At the outset, the Court observes that section M of the Second Amended Complaint is a new section which adds allegations (1) to bolster Onconome's contention that defendants owed it a fiduciary duty, and (2) embellishing the timeline of events and Dr. Getzenberg's alleged misconduct as impacting the statute of limitations. However, Section M is repetitious of previously averred facts and much of the "new material" consists of inference and argument rather than averments of fact. In summary, section M sets forth the following.
Onconome relied on Dr. Getzenberg as its "chief scientific developer" for technologies regarding the Nuclear Matrix Protein ("NMP") biomarkers for prostate and other cancers and the cancer immunoassays utilizing them. Onconome claims that starting in 2002, it built its entire operational business model around Dr. Getzenberg, who would perform the research, discovery and technology development functions, while it provided funding "through annual Corporate Research Agreements with Dr. Getzenberg and his research institutions, first Pitt and later JHU. Pitt and Dr. Getzenberg (and later JHU) committed that Dr. Getzenberg would 'oversee and coordinate the entire project,' including the responsibilities to 'oversee the protein isolation, antibody production and characterization as well as immunoassay development,' 'supervise sample collection and processing,' and 'conduct all data analysis and interpretation.'" Second Amended Complaint, ¶ 221.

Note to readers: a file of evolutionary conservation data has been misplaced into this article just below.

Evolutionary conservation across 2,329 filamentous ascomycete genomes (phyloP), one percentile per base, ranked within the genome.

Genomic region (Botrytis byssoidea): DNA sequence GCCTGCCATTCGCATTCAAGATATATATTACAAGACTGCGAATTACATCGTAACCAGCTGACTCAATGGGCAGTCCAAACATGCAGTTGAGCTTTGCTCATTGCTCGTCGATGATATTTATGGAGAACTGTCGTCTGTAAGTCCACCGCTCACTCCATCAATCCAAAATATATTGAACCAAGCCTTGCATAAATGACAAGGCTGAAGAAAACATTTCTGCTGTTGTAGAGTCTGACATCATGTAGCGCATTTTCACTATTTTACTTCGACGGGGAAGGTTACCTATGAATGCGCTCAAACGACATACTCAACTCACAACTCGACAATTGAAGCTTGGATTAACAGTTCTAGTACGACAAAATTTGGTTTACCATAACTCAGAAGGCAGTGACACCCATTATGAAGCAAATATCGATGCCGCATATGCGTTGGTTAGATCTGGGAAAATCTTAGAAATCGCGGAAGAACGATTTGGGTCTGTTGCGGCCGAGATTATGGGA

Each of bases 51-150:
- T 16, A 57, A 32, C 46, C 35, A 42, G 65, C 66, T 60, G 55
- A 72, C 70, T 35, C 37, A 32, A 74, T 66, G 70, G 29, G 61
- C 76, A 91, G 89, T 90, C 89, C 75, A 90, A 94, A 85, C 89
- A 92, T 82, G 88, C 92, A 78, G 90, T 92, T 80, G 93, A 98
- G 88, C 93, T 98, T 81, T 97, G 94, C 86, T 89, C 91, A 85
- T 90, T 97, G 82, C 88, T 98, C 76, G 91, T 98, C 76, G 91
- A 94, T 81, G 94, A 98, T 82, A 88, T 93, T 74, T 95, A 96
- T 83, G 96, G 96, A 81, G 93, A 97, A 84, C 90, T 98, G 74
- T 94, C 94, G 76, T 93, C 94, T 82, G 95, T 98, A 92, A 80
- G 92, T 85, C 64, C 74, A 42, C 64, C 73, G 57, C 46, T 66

Onconome relied on this business model, featuring Dr. Getzenberg's scientific and technological acumen, to attract and secure investors. In order to provide Onconome's management, directors, shareholders and prospective investors with "regular scientific updates, Onconome also entered into a Consulting Agreement with Dr. Getzenberg, as approved by both Pitt and later JHU," wherein Dr. Getzenberg would be paid fees and costs to, inter alia, attend Board and Shareholder meetings and meetings with various third parties to present regular updates on the project and to act as the "chief scientific spokesperson for Onconome." Id., ¶¶ 222-24.